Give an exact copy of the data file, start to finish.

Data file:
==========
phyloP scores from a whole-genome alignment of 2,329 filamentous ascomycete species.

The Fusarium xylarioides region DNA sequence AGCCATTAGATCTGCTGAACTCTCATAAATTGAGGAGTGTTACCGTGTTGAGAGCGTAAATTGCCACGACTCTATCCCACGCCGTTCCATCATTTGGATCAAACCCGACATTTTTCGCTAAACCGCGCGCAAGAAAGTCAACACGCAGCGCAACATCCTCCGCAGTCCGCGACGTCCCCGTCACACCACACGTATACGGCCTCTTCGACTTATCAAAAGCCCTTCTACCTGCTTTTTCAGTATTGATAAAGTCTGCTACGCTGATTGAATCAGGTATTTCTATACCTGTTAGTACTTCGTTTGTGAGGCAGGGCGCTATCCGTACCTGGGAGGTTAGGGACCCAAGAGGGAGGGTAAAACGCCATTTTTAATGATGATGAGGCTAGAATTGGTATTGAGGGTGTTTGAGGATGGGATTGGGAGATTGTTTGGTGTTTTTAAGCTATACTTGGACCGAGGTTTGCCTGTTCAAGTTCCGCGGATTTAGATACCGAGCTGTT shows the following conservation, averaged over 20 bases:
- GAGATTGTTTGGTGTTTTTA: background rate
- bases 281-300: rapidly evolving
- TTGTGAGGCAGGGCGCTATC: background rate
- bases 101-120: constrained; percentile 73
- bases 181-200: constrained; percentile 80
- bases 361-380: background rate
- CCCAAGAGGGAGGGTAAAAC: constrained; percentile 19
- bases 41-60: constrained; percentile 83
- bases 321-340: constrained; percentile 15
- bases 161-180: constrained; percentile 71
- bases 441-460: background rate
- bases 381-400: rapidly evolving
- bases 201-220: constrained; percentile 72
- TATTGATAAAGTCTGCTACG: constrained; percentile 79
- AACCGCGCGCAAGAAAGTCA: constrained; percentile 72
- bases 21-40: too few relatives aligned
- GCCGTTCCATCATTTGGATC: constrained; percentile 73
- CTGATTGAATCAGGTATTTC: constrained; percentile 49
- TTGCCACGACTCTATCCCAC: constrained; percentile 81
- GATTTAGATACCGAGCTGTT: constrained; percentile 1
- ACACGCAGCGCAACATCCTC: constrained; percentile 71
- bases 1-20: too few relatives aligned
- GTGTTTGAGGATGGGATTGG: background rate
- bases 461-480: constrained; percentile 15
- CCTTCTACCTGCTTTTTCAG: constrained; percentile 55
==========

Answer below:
phyloP scores from a whole-genome alignment of 2,329 filamentous ascomycete species.

The Fusarium xylarioides region DNA sequence AGCCATTAGATCTGCTGAACTCTCATAAATTGAGGAGTGTTACCGTGTTGAGAGCGTAAATTGCCACGACTCTATCCCACGCCGTTCCATCATTTGGATCAAACCCGACATTTTTCGCTAAACCGCGCGCAAGAAAGTCAACACGCAGCGCAACATCCTCCGCAGTCCGCGACGTCCCCGTCACACCACACGTATACGGCCTCTTCGACTTATCAAAAGCCCTTCTACCTGCTTTTTCAGTATTGATAAAGTCTGCTACGCTGATTGAATCAGGTATTTCTATACCTGTTAGTACTTCGTTTGTGAGGCAGGGCGCTATCCGTACCTGGGAGGTTAGGGACCCAAGAGGGAGGGTAAAACGCCATTTTTAATGATGATGAGGCTAGAATTGGTATTGAGGGTGTTTGAGGATGGGATTGGGAGATTGTTTGGTGTTTTTAAGCTATACTTGGACCGAGGTTTGCCTGTTCAAGTTCCGCGGATTTAGATACCGAGCTGTT shows the following conservation, averaged over 20 bases:
- GAGATTGTTTGGTGTTTTTA: background rate
- bases 281-300: rapidly evolving
- TTGTGAGGCAGGGCGCTATC: background rate
- bases 101-120: constrained; percentile 73
- bases 181-200: constrained; percentile 80
- bases 361-380: background rate
- CCCAAGAGGGAGGGTAAAAC: constrained; percentile 19
- bases 41-60: constrained; percentile 83
- bases 321-340: constrained; percentile 15
- bases 161-180: constrained; percentile 71
- bases 441-460: background rate
- bases 381-400: rapidly evolving
- bases 201-220: constrained; percentile 72
- TATTGATAAAGTCTGCTACG: constrained; percentile 79
- AACCGCGCGCAAGAAAGTCA: constrained; percentile 72
- bases 21-40: too few relatives aligned
- GCCGTTCCATCATTTGGATC: constrained; percentile 73
- CTGATTGAATCAGGTATTTC: constrained; percentile 49
- TTGCCACGACTCTATCCCAC: constrained; percentile 81
- GATTTAGATACCGAGCTGTT: constrained; percentile 1
- ACACGCAGCGCAACATCCTC: constrained; percentile 71
- bases 1-20: too few relatives aligned
- GTGTTTGAGGATGGGATTGG: background rate
- bases 461-480: constrained; percentile 15
- CCTTCTACCTGCTTTTTCAG: constrained; percentile 55